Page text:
When one enters the City of York through the C14 Walmgate Bar for the very first time, one might expect a spread of medieval architecture to unfold, although, to their disillusion, the Walmgate housing redevelopment of 1964, proudly positions itself before them. Built by the City of York Architect’s Department, their aim was to alleviate Walmgate of its slum housing. The slum clearance had already begun before WWII; however, the redevelopment was pushed forward imminently after the war due to masses of destruction and population increases.1 Beyond re-housing, an effort was made to build a type of post-war architecture that sympathised with the historical context and ‘townscape’ value of the urban environment. Examining this development in terms of ‘townscape’, that stresses the phenomenological impact of the aesthetics of the urban environment, helps one appreciate its contribution to York’s architectural stratigraphy.
The Concise Townscape (1961)by the architect Gordon Cullen (1914-1994) valued the “art of relationships” within townscapes, to move away from the standardised orientation of such spaces and “weave them together in such a way that drama is released”.2 Townscape thinking was widely promoted through the ever-influential Architectural Review (from as early as 1949). More locally, however, it was also discussed in the York Evening Press in the 1950s and 1960s. The Walmgate Redevelopment encapsulates its ethos.
While not itself critiqued in the Architectural Review, the Redevelopment was the subject of local interest, through inclusion in Perspective East Yorkshire, the Journal of the York and East Yorkshire Architectural Society. In the May/June 1964 issue, the design projects its final form to be “bolder” in character and orientation.3 Each block is angled towards Walmgate Bar, creating a “vista” that provided a panoramic view of both structures.4 This chimes with Cullen’s Townscape – particularly what he described as “Serial Vision” which was to be brought to the forefront of human experiences when making townscapes.5 “Serial Vision” focuses on how the mind reacts to episodic exposures within someone’s physical journey through an urban environment.6 To see this within the Walmgate redevelopment, the emotional response when each block juts forward tightens as the people get closer, and the relationship between the “existing view” and the “emerging view” is heightened – together manipulating a type of theatrical play between mind and architecture.7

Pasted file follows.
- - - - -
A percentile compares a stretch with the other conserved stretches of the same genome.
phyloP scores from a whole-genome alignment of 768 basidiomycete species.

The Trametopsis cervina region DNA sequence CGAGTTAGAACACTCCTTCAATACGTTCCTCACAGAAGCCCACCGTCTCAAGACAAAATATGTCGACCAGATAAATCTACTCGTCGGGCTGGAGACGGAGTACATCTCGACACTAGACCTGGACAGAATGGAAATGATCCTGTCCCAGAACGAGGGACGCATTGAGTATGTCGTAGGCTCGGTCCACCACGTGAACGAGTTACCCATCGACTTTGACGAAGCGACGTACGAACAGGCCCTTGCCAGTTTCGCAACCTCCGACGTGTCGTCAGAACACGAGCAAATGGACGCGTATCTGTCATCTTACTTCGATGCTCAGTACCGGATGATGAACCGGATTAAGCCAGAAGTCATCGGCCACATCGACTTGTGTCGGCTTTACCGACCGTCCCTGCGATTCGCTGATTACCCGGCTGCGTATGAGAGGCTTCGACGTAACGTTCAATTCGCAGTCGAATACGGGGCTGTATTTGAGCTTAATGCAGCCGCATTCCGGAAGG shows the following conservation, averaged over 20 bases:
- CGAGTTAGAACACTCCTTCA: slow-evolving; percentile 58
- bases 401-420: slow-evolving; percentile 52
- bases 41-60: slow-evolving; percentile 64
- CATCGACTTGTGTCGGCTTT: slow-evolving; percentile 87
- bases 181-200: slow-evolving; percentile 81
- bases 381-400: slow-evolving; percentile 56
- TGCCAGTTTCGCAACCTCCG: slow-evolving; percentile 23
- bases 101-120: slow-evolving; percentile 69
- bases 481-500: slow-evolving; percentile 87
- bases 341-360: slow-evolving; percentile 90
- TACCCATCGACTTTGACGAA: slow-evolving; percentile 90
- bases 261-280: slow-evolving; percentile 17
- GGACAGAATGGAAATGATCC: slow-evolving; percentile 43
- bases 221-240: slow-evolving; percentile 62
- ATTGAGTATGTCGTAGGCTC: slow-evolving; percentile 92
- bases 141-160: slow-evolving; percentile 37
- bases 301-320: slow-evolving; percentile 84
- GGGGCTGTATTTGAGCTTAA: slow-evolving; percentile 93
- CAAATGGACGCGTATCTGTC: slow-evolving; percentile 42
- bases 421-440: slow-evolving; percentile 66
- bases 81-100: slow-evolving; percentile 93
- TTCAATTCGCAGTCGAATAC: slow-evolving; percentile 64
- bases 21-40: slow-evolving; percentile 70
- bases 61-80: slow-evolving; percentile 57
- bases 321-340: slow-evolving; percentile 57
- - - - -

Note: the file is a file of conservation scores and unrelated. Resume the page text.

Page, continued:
The language is varied, but akin to Regency politeness in its restraint: vernacular green tile hanging above the first three floors, shallow concrete segmental arches, shallow-pitched roofs, and concrete piloti, square on plan. The personality of each block – addressing how these homes, shops, spaces are appropriated by their owners – instils a feeling of harmony between the people and the buildings. The main block, combining residential and commercial areas, currently includes an antiques shop and a Chinese restaurant on the bottom level. Above them, a flush of pale brick is punctuated by small white-paned windows that are decorated with curtains. It shows that these spaces are shared with the wider community – early morning laundry hauls and late-night Chinese grub that feeds Walmgate with life and purpose. But, peeping around the left corner, a simple balcony, laced with flowers, softens the bluntness, bringing a small bit of “this is also my home” back into life. These pockets of detail suggest that the Walmgate redevelopment provided a blank slate for people to add their mark, developing character naturally within its environment and among its people. Indeed Owen Hatherley in his Modern Buildings in Britain: a Gazetteer (2022) refers to its ‘style’ as “People’s Detailing”, adding:
It is deliberately unspectacular and unfussy, but with its relaxed scale, strong materials and modest proportions, it’s a pleasant and humane exemplar of building modern housing in a well-preserved medieval city.8
The Walmgate redevelopment is filled with contrasts: the wider and outer community, concrete and grass, medieval and modern architecture.9 Yet this confusion of identities is somehow complimentary to York’s character. The City Architect’s Department was preserving the city’s medieval heritage whilst simultaneously promoting original pieces of architecture, an idea reflected in the Esher report (1968) several years later. The Walmgate housing offers citizens and visitors the opportunity to visualise a periodic timeline of architecture, from medieval to twentieth-century modernism: only if people take more notice, that is.